- - The English Cyclist Introduces New Cycling Map Print Tool to Capture Your Most Memorable Rides

The English Cyclist Introduces New Cycling Map Print Tool to Capture Your Most Memorable Rides

So at some point you did a ride that was tougher, more sentimental, or just better than your others. It might have been recently or it might have been a few years ago. For The English Cyclist it was conquering the famous Land’s End to John of Groats loop solo, without any real preparation. 

According to The English Cyclist, “an alcohol fueled New Years conversation turned into a challenge… I’m still pretty proud of the fact I did it.. Well I didn’t find a good enough excuse not to do it! The highlight of my ride was riding 100 miles without any food (just breakfast) and 2 bottles of water. I left my wallet in the B&B in Bath and didn’t figure it out until lunch time. Fun times.”

To memorialize such a feat, The English Cyclist developed the Cycling Map Print Tool, which allows cyclists to create a print similar to his LeJog based on ride data.


Step 1

You are going to need some form or ride data. Either a GPX or a Strava account with some physical rides (Zwift ones don’t work). Below, there are some notes/helpers for both options.


If the ride is from a while ago, or you do a lot of riding, you might struggle to find it on Strava as they limit the amount of rides we can pull from their system (about 150 I think). If your ride doesn’t come up then download the GPX file and upload it to our tool that way instead.


If you are trying to make a map for a friend, or the download GPX button isn’t showing for you, try using this Google Chrome extension: Strava GPX Downloader. Install it and grab that GPX from Strava.

If you already have a GPX (or many) then simply click the GPX button and upload. You can upload single files or multiple for multi-leg rides.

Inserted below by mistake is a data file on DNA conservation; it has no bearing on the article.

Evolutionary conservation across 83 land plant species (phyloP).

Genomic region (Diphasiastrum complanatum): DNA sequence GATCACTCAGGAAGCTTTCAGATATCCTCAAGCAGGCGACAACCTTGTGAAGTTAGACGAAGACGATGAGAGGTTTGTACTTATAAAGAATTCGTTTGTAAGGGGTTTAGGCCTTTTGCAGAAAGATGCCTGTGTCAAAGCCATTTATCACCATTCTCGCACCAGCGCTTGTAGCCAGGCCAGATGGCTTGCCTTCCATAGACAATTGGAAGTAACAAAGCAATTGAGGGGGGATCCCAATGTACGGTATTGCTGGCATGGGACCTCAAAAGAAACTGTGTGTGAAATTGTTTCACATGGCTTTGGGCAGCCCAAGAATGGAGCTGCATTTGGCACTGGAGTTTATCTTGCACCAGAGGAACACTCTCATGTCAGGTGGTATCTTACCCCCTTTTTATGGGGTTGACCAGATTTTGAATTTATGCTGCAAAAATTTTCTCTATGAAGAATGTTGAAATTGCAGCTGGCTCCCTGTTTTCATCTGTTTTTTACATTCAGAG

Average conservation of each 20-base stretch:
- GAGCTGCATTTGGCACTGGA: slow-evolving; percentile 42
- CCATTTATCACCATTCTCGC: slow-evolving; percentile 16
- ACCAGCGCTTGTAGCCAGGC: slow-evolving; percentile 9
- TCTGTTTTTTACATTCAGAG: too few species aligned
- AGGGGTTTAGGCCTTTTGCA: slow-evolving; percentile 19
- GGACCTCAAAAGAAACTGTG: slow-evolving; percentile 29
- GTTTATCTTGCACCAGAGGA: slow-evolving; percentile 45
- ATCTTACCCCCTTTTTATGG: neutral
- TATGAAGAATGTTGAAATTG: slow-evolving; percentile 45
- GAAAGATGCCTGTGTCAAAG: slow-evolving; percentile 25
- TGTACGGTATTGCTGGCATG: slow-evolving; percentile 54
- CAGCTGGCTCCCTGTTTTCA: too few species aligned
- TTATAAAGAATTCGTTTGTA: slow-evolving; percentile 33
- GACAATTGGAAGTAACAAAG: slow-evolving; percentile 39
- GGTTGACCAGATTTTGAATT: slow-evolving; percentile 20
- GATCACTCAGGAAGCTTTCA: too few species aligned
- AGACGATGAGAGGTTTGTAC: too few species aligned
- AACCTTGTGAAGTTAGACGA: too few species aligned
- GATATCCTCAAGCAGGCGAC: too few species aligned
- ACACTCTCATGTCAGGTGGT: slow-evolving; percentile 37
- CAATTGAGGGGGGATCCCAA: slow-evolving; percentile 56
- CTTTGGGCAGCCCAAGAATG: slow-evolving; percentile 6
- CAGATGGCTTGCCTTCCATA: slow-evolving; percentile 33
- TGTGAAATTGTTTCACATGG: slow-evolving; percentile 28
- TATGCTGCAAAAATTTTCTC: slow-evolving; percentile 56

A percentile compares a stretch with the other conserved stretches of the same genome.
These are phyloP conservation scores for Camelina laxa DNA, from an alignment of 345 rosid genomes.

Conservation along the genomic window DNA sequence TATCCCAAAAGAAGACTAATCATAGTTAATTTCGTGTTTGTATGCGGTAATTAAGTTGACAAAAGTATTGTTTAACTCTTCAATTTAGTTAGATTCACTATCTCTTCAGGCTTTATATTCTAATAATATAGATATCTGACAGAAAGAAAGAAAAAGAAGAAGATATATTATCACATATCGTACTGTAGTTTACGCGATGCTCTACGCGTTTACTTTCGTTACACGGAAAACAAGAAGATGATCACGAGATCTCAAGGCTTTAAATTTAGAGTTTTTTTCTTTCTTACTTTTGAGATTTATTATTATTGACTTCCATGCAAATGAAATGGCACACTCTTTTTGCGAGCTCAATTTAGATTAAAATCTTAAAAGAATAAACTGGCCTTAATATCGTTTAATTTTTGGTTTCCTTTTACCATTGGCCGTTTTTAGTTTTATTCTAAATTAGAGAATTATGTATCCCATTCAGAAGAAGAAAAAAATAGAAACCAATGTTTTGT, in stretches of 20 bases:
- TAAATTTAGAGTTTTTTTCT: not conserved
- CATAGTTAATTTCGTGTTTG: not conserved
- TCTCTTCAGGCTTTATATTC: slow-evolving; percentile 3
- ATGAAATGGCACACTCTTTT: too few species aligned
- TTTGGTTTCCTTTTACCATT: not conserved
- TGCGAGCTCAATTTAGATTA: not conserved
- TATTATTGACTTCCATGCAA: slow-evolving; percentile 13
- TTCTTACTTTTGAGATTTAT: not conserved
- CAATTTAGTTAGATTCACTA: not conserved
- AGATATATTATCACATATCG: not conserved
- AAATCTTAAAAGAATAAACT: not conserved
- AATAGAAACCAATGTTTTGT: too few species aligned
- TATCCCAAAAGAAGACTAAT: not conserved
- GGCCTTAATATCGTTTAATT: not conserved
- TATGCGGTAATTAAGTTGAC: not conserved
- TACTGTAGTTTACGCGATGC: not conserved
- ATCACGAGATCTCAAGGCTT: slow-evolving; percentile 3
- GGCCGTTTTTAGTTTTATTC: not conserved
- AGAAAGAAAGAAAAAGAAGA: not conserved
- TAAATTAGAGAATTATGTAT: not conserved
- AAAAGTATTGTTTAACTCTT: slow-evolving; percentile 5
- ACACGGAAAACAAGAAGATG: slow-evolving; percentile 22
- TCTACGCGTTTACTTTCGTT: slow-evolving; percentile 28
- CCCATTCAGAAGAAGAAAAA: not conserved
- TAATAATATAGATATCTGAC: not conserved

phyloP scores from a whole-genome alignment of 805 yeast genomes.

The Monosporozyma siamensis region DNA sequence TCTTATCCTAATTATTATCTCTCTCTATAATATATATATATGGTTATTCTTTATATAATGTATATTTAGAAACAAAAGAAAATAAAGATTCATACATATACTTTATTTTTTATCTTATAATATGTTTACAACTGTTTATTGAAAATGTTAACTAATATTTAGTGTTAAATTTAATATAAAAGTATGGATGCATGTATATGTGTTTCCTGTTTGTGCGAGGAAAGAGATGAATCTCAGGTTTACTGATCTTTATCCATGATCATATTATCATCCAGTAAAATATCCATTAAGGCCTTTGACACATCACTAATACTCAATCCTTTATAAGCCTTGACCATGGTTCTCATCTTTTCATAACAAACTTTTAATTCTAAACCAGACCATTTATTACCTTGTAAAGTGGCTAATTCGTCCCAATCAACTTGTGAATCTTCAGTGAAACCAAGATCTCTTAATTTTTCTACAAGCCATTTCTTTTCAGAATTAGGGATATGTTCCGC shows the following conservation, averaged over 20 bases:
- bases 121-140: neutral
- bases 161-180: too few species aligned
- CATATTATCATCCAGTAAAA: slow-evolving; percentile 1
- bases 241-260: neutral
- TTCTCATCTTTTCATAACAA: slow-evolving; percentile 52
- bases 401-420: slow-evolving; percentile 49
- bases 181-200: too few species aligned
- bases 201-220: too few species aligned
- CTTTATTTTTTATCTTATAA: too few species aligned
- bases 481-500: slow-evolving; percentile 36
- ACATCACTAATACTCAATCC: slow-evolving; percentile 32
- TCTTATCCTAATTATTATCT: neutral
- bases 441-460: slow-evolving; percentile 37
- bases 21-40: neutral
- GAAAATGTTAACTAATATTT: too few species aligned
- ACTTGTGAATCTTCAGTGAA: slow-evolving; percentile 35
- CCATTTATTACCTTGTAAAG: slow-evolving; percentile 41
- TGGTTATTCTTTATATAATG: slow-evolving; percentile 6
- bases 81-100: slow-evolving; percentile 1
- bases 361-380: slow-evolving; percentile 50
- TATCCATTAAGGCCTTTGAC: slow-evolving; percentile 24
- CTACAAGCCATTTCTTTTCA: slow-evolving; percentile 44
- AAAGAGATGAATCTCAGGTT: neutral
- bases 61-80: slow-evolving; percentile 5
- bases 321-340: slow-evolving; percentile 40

If you don’t have Strava data or a GPX…

If you are without data… The next best thing to do is recreate the ride in a tool like plotaroute and download the GPX from there. 

Step 2

Go to the map maker and connect to Strava or upload your GPX file(s). The system works with multiple files if you have done something like LeJog.

For Strava rides authorize the connection, wait a few moments while we grab your data, run a search for your rides and keep clicking the + button until you are done.

If you upload multiple rides check and adjust the order when they are uploaded (drag and drop). You want day 1 at the top. This is important if you want to show the profiles in the correct order for each day.

Step 3

Have a play around in the design editor. It’s best on a laptop/computer as you can see a bit more detail but works perfectly fine on mobile too.

Note: The English Cyclist can pull as much data from the ride as possible, but time data from GPXs can’t be pulled, so you will have to write that in yourself. If you are adding together multi-leg rides I suggest using an online time calculator to help.

Step 4

Complete the order and The English Cyclist will email you a larger preview via email within 1-2 working days (usually same day).

“I do this manually as I like to check each one before sending them out. Once we have your thumbs up we print them out on our photo quality Canon Pro-1000 and ship them out to you 1st class,” explains The English Cyclist. 

If you need any help, or just have questions, you can drop The English Cyclist an email.



The English Cyclist 

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